Arrests made as part of officers’ response to reducing violence against women and girls in Southampton
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Two arrests were made at the weekend as part of response to reducing violence against women and girls in Southampton.
At around 1.30am on Sunday (January 30), door staff of a club in Bedford Place informed us that a man was displaying unwanted behaviour towards women outside the premises.
What he was doing what was not a crime by law, but we can still take action.
We issued a Section 35 Dispersal Order against him. These give us the power to order people to leave an area for a set amount of time to prevent a situation from getting more serious and protect those who need our help.
In this case, it was to leave the city centre and not return until Monday (31 January) at 7am.
The man then proceeded to sit next to a group of women in Vernon Walk who told him to go away.
The 29-year-old man from Southampton was then arrested for failing to comply with a Section 35 Order and was taken into custody for questioning about his behaviour. He was dealt with by way of a community resolution, to attend an alcohol awareness course.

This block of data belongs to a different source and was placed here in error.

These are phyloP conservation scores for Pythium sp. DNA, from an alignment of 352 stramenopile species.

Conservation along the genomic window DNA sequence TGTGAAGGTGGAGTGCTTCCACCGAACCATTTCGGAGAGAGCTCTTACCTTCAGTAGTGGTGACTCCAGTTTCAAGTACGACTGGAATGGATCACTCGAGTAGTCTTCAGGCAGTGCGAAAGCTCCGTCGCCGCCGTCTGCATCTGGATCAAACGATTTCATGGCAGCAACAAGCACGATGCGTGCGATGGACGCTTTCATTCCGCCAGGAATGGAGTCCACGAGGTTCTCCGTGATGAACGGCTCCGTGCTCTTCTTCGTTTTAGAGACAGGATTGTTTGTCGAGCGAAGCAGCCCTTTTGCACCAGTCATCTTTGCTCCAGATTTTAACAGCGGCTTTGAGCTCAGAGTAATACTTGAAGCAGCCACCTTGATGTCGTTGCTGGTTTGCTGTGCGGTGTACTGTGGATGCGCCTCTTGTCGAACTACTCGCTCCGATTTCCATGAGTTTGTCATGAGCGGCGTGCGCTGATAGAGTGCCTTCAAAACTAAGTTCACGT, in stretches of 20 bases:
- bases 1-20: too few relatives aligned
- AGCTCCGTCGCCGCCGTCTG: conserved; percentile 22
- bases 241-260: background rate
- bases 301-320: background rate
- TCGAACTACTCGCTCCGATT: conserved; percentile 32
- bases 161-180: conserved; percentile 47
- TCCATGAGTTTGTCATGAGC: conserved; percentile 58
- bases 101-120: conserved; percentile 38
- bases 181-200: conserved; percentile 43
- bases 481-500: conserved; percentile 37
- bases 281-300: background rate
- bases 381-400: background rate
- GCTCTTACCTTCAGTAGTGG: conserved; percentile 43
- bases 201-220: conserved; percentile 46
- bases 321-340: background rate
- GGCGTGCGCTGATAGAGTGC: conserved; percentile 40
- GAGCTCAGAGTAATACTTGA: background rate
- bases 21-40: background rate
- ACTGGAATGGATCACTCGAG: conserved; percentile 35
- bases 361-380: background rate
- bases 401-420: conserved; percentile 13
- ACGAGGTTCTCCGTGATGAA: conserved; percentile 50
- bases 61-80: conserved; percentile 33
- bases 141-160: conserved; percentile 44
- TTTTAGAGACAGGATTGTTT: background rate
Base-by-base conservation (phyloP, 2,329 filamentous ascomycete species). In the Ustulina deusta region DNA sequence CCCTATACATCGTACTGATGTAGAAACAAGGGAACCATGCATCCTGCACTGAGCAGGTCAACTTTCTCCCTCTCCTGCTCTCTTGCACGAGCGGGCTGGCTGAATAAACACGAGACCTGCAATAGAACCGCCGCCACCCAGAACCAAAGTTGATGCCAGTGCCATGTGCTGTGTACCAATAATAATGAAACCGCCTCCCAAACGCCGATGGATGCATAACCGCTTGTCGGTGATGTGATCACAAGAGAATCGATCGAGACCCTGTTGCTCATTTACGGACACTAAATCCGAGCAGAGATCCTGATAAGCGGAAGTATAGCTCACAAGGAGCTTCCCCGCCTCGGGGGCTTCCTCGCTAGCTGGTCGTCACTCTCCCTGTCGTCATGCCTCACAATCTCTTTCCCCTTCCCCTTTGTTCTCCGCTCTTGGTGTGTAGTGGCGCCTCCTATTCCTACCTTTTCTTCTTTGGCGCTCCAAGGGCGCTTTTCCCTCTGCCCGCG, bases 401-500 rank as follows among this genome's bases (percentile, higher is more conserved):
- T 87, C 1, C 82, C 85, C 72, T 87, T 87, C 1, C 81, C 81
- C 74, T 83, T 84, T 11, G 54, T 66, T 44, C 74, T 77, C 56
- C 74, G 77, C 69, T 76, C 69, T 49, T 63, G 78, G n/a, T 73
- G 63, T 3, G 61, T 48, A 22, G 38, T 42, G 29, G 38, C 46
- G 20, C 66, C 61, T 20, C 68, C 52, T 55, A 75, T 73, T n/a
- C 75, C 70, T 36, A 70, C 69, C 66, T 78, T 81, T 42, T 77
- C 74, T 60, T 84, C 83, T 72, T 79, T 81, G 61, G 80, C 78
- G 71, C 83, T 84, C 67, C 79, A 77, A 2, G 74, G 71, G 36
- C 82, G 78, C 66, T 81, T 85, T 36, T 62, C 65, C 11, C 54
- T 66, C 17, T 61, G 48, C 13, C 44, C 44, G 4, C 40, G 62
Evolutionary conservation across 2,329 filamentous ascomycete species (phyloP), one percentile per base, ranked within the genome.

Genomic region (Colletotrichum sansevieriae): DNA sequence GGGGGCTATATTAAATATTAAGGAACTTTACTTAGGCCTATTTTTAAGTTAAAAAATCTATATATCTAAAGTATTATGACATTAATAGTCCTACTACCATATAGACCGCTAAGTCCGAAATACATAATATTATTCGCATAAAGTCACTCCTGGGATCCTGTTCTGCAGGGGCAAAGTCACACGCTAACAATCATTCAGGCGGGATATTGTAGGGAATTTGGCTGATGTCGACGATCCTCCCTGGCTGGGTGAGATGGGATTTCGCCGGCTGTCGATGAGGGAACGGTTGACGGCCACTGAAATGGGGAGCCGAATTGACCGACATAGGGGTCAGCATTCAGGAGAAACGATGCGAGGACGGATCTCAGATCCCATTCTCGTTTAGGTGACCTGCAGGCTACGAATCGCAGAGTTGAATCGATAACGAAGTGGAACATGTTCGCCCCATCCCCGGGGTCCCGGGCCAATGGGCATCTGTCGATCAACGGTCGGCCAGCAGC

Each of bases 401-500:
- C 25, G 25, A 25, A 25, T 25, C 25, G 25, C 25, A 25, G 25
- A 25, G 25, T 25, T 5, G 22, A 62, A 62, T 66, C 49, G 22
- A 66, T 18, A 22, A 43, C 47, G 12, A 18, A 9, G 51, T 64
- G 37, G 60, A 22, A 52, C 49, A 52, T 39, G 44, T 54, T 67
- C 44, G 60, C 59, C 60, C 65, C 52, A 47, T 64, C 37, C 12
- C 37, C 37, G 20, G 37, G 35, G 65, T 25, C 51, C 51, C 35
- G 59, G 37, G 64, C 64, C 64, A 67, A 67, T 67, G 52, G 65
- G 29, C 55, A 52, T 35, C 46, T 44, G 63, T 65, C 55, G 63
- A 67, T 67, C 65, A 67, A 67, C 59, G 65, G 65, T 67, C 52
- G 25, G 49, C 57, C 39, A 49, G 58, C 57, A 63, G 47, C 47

Later at 2.45am, we were called to a club in Bedford Place following reports of a man sexually assaulting two women inside, leading to an altercation in the street between the man and another group of men.
A 42-year-old man from Southampton was arrested on suspicion of assault occasioning actual bodily harm and two counts of sexual assault. He was questioned by officers and then later released under investigation to allow officers to make follow up enquiries with witnesses and view CCTV.
Acting Chief Inspector Clare Denyer said: “When women go out to socialise in Southampton, they deserve to be able to enjoy their evening without fear of harassment or sexual violence.
“Our officers are doing everything in their power, including arrests and dispersal orders, to keep women safe and bring offenders to justice.
“We continue to work with venues to build on the great work their staff are doing to spot predatory behaviour.
“We have also been working with them to spot the signs of spiking, and to inform us straight away.
“Thanks to the close relationships we have with our partners, the Police and Crime Commissioner’s Violence Reduction Unit, and street pastors, we are able to quickly identify if any individuals need help and safeguard them.
“We take every report of sexual violence seriously and would urge you to call us as soon as you can, via 999 if it is an emergency, so we can take action.”
To better understand reports of needle spiking, we have also recently invested in multi-drug urine test kits which give an immediate reading and help us obtain early evidence.
Between December 18 and January 14, we used these nine times in Southampton.
Six test results were negative and three tested positive for amphetamine, cannabis and cocaine, all drugs we would not typically associate with drink spiking.